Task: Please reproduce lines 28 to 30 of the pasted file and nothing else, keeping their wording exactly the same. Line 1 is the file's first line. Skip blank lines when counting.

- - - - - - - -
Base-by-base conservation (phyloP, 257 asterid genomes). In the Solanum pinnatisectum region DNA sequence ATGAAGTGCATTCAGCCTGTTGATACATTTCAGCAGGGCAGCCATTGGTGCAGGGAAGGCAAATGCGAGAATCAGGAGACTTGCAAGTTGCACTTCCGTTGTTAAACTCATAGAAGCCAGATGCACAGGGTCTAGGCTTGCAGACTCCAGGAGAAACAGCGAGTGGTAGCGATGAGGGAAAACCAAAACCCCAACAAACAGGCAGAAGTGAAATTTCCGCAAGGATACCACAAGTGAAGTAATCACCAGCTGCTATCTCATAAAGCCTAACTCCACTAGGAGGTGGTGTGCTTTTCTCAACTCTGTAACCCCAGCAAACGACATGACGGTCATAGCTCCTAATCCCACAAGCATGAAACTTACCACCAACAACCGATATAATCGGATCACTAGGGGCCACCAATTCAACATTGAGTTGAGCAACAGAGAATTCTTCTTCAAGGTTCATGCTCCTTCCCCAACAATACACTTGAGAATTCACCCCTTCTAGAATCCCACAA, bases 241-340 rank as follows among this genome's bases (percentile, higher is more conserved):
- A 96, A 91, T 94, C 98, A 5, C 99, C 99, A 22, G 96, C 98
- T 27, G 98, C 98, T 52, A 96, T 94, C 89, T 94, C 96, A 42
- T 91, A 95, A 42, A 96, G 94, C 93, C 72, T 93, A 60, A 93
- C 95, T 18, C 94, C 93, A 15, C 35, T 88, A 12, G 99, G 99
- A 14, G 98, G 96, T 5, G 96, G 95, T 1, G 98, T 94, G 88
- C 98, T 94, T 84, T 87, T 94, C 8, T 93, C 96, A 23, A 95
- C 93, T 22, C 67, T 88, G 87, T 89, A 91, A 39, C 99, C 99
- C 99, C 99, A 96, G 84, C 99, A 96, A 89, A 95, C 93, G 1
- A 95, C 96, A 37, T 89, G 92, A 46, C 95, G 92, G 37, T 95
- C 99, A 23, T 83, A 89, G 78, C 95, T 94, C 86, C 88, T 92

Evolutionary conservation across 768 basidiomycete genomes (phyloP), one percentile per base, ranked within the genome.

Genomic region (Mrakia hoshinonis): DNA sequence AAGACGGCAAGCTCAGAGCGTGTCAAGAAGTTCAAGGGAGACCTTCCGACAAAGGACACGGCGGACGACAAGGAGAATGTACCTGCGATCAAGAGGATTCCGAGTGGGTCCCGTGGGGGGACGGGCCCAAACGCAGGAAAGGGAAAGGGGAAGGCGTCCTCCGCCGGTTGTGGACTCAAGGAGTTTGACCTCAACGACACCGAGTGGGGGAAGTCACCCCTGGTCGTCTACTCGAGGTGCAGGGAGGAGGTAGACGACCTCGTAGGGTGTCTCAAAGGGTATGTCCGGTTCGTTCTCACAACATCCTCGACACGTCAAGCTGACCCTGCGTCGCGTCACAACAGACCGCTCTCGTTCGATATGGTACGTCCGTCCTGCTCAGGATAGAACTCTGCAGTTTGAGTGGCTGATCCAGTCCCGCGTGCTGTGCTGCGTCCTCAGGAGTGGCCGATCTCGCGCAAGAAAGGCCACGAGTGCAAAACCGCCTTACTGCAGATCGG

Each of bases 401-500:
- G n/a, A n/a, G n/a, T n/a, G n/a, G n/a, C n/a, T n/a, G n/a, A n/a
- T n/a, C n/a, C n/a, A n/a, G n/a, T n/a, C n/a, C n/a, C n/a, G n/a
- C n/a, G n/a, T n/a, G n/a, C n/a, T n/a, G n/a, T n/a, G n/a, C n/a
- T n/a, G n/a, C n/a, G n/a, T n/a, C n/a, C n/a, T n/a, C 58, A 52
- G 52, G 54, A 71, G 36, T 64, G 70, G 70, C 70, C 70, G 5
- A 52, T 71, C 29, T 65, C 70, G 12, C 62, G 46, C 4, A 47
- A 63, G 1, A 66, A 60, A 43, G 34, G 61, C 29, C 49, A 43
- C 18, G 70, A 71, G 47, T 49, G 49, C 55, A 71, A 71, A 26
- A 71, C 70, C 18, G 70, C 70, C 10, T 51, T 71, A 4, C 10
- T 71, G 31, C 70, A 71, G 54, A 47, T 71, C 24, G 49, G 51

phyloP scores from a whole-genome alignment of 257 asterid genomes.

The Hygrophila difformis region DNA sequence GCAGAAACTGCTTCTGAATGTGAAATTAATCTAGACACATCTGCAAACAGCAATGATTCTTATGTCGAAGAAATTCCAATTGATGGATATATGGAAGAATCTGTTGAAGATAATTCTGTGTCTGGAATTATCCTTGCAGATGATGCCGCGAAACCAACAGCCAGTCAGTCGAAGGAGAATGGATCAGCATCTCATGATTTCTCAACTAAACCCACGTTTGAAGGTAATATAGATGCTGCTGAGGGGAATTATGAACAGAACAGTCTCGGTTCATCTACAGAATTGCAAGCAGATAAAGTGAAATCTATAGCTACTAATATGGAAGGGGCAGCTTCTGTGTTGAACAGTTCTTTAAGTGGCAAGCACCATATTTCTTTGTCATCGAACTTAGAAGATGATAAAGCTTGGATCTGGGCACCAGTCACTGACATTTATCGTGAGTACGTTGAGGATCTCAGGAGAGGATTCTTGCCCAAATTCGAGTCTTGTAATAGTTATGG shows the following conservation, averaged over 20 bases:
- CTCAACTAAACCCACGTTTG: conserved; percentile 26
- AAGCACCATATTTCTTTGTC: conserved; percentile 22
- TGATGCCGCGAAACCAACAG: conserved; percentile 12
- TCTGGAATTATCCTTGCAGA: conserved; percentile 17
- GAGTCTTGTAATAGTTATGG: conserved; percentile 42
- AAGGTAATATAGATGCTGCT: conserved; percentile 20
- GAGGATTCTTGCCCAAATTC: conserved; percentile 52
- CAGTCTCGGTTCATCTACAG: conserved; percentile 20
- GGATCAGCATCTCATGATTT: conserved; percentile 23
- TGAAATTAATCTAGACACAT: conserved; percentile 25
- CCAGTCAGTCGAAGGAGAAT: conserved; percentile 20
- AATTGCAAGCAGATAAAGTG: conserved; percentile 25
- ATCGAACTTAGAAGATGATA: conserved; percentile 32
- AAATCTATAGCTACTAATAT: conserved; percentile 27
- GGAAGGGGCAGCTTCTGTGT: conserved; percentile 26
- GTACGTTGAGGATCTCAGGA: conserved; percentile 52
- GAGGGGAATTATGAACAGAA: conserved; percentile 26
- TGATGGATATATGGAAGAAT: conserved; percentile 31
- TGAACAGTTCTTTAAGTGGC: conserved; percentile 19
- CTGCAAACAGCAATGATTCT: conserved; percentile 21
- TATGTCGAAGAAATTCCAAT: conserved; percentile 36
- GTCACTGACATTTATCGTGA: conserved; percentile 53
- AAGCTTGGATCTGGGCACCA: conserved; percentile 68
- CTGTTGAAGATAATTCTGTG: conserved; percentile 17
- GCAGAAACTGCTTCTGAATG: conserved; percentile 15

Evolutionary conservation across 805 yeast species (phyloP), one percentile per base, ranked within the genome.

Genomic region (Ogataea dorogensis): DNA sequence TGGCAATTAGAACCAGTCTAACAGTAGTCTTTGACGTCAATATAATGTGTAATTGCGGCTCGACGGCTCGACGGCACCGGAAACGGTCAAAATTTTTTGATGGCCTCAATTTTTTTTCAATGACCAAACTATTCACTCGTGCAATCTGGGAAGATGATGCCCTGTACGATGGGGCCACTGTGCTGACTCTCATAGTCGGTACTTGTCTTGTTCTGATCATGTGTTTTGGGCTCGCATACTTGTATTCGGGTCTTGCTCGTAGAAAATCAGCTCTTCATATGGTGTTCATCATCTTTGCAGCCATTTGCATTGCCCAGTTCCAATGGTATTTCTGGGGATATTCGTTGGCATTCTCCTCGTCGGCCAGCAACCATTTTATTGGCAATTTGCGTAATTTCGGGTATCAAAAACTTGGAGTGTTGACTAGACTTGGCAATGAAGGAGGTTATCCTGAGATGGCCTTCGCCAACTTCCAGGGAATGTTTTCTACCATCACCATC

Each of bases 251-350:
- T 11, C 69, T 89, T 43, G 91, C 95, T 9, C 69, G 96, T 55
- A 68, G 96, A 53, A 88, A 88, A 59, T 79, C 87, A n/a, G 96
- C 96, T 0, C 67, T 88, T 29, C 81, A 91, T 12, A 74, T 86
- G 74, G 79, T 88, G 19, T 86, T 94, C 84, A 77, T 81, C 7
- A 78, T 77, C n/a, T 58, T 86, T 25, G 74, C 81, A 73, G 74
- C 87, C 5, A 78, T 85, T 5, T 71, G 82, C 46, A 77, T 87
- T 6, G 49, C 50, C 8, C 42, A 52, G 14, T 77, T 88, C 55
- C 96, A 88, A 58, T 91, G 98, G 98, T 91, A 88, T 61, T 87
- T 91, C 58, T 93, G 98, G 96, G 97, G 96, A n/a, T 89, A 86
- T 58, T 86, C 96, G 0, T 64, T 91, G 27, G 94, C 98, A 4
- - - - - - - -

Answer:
- AAGCACCATATTTCTTTGTC: conserved; percentile 22
- TGATGCCGCGAAACCAACAG: conserved; percentile 12
- TCTGGAATTATCCTTGCAGA: conserved; percentile 17